Can stainless steel be sintered? ›

Sintered stainless steel is used in systems requiring high corrosion resistance at both ambient temperature and high temperature. The typical materials used to make sintered stainless steel parts are: Austenitic stainless steels (300 series). These have the greatest corrosion resistance.

Does sintered steel rust? ›

Corrosion and mechanical properties of sintered materials are typically worse than their wrought counterparts. In the case of stainless steels, corrosion rates can be two or more orders of magnitude worse for sintered materials.

Can plastic be sintered? ›

Sintered porous plastics are created using a combination of heat and pressure to bond the materials together. The objective is not to melt or change the main properties of the material, but to create a porous material suitable for the particular use.

How accurate is sintering? ›

Excess powder material can be returned to the powder feed cartidges for reuse. Different materials can be sintered for different applications using this process. Accuracy as good as + / - 0.05 inches across the part cylinder in the X, Y, and Z coordinate.

Does sintering change density? ›

4, the density increases markedly with increasing sintering temperatures. With increasing sintering time, higher density is obtained at lower sintering temperatures. When the sintering was performed for 10 and 30min, respectively, high densities of more than 98% theoretical density were obtained in all samples.

Is sintering sustainable? ›

Using renewable energy sources like hydroelectricity, wind, and solar means the high electricity consumption of sintering processes has a low environmental impact compared to alternative manufacturing processes.

What is sintering in snow? ›

Sintering, or pressure sintering, is the physical process of bond formation between grains in the snowpack. It usually accompanies the rounding process. Sintering occurs when water vapour is deposited at the contact points between snow grains, forming necks.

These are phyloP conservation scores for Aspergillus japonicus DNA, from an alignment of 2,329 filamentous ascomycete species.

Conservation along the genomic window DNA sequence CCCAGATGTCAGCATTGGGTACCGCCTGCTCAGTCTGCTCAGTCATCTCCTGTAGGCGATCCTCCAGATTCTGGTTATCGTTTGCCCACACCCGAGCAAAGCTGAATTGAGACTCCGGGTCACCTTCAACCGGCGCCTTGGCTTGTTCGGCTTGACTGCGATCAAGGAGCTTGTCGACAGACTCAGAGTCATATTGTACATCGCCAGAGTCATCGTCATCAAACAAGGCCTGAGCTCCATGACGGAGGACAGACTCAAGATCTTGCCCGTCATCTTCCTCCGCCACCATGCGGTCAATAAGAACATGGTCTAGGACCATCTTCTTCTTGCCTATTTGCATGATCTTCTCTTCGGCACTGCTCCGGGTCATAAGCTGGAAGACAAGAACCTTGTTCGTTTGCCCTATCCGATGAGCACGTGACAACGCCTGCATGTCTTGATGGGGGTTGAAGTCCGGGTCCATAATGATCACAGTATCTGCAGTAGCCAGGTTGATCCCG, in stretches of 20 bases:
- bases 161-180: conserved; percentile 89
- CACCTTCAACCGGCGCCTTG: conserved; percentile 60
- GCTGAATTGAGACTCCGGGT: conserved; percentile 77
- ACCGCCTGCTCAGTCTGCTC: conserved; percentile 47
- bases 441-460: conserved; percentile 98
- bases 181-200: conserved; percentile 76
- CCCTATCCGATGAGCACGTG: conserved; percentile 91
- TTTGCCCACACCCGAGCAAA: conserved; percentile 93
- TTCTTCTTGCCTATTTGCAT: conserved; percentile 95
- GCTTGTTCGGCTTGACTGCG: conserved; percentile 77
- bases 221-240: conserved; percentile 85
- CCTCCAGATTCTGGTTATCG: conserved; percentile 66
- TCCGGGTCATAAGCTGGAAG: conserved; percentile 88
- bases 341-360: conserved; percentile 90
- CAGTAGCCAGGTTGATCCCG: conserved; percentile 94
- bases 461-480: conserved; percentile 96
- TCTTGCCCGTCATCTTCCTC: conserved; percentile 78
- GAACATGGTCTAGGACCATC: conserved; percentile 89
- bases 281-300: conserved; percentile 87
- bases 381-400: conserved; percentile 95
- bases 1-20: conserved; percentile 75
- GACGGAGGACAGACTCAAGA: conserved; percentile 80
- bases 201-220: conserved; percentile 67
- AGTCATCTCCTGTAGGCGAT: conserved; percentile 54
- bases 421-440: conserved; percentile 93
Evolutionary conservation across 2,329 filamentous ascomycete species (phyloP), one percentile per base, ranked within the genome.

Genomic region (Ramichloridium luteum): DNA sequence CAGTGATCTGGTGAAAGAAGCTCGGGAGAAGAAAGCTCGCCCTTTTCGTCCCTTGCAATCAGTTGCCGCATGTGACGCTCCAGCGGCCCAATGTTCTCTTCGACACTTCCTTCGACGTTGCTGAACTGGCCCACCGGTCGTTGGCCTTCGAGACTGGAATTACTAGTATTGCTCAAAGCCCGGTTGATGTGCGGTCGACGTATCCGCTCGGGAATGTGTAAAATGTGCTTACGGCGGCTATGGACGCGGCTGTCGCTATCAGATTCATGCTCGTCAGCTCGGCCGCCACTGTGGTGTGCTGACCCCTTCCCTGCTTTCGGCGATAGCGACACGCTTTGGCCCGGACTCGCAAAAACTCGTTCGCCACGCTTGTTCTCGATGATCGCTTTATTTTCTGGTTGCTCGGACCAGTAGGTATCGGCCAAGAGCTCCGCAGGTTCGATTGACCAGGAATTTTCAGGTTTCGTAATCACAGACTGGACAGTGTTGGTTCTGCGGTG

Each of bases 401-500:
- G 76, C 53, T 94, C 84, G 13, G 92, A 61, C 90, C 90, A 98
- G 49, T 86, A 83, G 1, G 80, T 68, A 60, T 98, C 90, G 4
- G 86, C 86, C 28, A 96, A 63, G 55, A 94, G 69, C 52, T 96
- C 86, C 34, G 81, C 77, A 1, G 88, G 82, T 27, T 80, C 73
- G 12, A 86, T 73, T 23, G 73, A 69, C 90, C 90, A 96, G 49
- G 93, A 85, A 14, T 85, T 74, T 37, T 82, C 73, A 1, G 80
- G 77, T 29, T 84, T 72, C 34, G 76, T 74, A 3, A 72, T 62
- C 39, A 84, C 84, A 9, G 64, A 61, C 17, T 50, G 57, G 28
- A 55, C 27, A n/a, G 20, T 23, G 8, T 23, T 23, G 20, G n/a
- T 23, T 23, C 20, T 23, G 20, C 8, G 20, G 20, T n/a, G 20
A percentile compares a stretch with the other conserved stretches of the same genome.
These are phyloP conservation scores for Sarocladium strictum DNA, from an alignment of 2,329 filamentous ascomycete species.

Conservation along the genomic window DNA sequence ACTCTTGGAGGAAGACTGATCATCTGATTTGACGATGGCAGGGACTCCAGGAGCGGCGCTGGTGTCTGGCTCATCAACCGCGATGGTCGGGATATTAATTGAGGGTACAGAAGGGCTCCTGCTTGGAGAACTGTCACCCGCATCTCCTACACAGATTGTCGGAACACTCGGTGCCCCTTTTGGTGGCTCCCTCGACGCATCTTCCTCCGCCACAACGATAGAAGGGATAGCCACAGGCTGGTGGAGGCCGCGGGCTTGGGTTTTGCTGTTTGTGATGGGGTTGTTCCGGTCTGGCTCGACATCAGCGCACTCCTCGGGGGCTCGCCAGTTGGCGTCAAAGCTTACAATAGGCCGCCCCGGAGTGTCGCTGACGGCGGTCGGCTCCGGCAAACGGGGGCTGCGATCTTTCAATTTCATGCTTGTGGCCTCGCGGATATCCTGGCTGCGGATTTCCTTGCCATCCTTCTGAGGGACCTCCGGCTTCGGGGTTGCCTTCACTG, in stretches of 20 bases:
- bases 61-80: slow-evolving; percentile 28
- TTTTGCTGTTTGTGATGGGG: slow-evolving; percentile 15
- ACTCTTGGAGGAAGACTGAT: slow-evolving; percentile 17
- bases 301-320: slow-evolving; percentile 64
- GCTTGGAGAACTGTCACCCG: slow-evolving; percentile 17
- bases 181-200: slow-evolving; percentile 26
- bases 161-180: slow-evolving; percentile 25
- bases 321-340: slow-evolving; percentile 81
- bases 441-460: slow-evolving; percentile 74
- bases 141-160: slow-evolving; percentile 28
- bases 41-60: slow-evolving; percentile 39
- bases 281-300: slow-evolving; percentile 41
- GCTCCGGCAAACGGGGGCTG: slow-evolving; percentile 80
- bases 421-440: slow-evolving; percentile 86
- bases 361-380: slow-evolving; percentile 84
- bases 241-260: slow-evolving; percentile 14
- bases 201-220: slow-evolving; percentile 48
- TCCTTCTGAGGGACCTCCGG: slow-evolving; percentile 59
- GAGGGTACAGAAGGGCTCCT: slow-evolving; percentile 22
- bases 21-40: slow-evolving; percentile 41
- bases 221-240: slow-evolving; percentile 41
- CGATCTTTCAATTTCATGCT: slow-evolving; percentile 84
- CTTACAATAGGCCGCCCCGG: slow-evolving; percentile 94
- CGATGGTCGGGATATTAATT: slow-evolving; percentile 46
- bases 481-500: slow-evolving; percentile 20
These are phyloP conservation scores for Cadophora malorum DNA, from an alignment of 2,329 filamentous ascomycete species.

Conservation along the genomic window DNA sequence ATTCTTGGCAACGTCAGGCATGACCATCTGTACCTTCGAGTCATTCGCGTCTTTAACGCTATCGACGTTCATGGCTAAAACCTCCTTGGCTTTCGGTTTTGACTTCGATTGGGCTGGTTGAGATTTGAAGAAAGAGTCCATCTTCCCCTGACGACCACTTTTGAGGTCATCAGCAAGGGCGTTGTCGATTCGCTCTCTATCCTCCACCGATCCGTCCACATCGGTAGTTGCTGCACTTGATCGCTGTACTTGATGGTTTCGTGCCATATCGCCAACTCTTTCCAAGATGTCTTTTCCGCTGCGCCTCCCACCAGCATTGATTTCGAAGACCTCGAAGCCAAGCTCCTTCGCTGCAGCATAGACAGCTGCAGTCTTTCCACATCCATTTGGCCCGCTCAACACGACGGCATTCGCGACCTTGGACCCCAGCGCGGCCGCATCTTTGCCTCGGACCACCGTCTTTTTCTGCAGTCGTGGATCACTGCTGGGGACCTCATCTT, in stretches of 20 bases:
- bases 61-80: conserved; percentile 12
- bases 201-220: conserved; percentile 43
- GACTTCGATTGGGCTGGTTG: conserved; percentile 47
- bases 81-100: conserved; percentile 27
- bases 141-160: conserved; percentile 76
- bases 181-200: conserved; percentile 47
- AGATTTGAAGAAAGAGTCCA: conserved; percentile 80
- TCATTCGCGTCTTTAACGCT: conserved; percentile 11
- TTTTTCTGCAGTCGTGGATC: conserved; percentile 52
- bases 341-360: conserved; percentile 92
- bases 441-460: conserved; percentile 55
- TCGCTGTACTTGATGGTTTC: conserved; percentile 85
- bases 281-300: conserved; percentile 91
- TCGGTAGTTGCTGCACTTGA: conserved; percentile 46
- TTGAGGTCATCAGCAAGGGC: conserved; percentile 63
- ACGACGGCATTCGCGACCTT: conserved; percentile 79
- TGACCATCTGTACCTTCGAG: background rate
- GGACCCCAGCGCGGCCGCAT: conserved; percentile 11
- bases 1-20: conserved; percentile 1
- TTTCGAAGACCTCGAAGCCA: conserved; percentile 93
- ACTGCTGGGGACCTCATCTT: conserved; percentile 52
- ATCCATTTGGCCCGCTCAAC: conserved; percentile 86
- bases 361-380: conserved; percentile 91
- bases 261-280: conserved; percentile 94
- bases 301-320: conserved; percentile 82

What is the difference between sintering and annealing? ›

Sintering is the process of welding together small particles of a metal by applying heat below the melting point of the metal. Annealing is a heat treatment process in which we have to heat a metal to a predominant temperature, hold for some time and then cool it down in order to improve ductility.

What is sintering in 3d printing? ›

Selective laser sintering (SLS) is a 3d printing process (additive manufacturing) that uses high-powered lasers to sinter, or bind, finely powdered material together into a solid structure.

Is sintering the same as firing? ›

Firing is the high-temperature treatment in ceramic technology, by which the consolidated powder compact (green body) is transformed into a rigid ceramic (dense or porous) and sintering is the corresponding process occurring in the material.

What is the sintering temperature? ›

For example, the sintering of Fe takes place at 1000 °C–1200 °C, and for Cu at 700 °C–900 °C. For sintering of mixed metal powders, the sintering temperature is generally lower than that of the main composition, or a little above the low melting eutectic temperature according to the phase diagram.

What is the effect of sintering temperature? ›

By increasing the sintering temperature, the higher density was obtained. When the sintering temperature increases from 1000 °C to 1050 °C, a sharp increase in density occurs because of the activation of liquid phase sintering and after that by increasing the temperature, the increasing rate of density is lower.

What are the three steps in the sintering cycle? ›

Having them, the basic process to follow for producing a sintered part consists of three operations, i.e., powder mixing, compacting, and sintering.
  • RAW MATERIAL. The raw material of a sintered component is always a metallic powder. ...
  • MIXING. ...
  • TOOLING. ...
  • COMPACTING. ...
  • SINTERING.

What are the advantages of sintering? ›

Sintering allows to obtain complex shapes directly from the compacting tooling, without any machining operation, like teeth, splines, profiles, frontal geometries, etc.

How many stages are there in sintering? ›

During all three stages, atoms move by several transport mechanisms to create the microstructure changes, including surface diffusion and grain boundary diffusion. Sintering models include parameters such as particle size and surface area, temperature, time, green density, pressure and atmosphere.